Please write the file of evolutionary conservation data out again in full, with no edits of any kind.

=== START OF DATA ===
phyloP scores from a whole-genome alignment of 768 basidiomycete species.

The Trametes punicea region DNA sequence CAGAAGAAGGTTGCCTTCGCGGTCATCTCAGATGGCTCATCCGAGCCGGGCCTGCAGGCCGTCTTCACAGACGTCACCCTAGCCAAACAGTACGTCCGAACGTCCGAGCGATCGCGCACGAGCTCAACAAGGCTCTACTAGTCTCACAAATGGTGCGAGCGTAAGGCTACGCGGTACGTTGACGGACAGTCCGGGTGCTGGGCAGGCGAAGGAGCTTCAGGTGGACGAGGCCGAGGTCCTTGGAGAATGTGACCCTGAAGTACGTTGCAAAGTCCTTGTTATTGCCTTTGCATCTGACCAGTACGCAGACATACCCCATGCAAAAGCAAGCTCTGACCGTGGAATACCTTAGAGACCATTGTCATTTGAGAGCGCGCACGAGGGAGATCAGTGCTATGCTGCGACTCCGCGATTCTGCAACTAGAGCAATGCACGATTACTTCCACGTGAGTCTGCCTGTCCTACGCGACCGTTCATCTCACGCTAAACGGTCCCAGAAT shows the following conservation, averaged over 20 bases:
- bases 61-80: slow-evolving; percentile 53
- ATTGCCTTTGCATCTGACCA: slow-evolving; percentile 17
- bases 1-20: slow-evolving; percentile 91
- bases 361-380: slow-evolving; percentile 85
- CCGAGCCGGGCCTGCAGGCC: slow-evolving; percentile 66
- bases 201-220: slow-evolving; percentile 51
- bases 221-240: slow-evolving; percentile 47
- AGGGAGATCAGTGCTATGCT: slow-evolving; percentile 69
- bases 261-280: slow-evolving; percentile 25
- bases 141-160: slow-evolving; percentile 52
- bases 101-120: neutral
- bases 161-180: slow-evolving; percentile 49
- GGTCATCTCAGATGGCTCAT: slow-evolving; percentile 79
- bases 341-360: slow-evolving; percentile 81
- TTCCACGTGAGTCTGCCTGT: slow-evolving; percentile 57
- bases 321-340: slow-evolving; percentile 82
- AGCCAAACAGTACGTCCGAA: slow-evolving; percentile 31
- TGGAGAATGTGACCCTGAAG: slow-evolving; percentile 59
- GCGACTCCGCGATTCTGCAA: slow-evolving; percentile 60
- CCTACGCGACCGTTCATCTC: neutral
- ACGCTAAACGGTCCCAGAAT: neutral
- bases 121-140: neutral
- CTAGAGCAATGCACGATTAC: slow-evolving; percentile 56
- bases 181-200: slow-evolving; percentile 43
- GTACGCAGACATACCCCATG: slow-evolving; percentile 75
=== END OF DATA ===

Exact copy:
phyloP scores from a whole-genome alignment of 768 basidiomycete species.

The Trametes punicea region DNA sequence CAGAAGAAGGTTGCCTTCGCGGTCATCTCAGATGGCTCATCCGAGCCGGGCCTGCAGGCCGTCTTCACAGACGTCACCCTAGCCAAACAGTACGTCCGAACGTCCGAGCGATCGCGCACGAGCTCAACAAGGCTCTACTAGTCTCACAAATGGTGCGAGCGTAAGGCTACGCGGTACGTTGACGGACAGTCCGGGTGCTGGGCAGGCGAAGGAGCTTCAGGTGGACGAGGCCGAGGTCCTTGGAGAATGTGACCCTGAAGTACGTTGCAAAGTCCTTGTTATTGCCTTTGCATCTGACCAGTACGCAGACATACCCCATGCAAAAGCAAGCTCTGACCGTGGAATACCTTAGAGACCATTGTCATTTGAGAGCGCGCACGAGGGAGATCAGTGCTATGCTGCGACTCCGCGATTCTGCAACTAGAGCAATGCACGATTACTTCCACGTGAGTCTGCCTGTCCTACGCGACCGTTCATCTCACGCTAAACGGTCCCAGAAT shows the following conservation, averaged over 20 bases:
- bases 61-80: slow-evolving; percentile 53
- ATTGCCTTTGCATCTGACCA: slow-evolving; percentile 17
- bases 1-20: slow-evolving; percentile 91
- bases 361-380: slow-evolving; percentile 85
- CCGAGCCGGGCCTGCAGGCC: slow-evolving; percentile 66
- bases 201-220: slow-evolving; percentile 51
- bases 221-240: slow-evolving; percentile 47
- AGGGAGATCAGTGCTATGCT: slow-evolving; percentile 69
- bases 261-280: slow-evolving; percentile 25
- bases 141-160: slow-evolving; percentile 52
- bases 101-120: neutral
- bases 161-180: slow-evolving; percentile 49
- GGTCATCTCAGATGGCTCAT: slow-evolving; percentile 79
- bases 341-360: slow-evolving; percentile 81
- TTCCACGTGAGTCTGCCTGT: slow-evolving; percentile 57
- bases 321-340: slow-evolving; percentile 82
- AGCCAAACAGTACGTCCGAA: slow-evolving; percentile 31
- TGGAGAATGTGACCCTGAAG: slow-evolving; percentile 59
- GCGACTCCGCGATTCTGCAA: slow-evolving; percentile 60
- CCTACGCGACCGTTCATCTC: neutral
- ACGCTAAACGGTCCCAGAAT: neutral
- bases 121-140: neutral
- CTAGAGCAATGCACGATTAC: slow-evolving; percentile 56
- bases 181-200: slow-evolving; percentile 43
- GTACGCAGACATACCCCATG: slow-evolving; percentile 75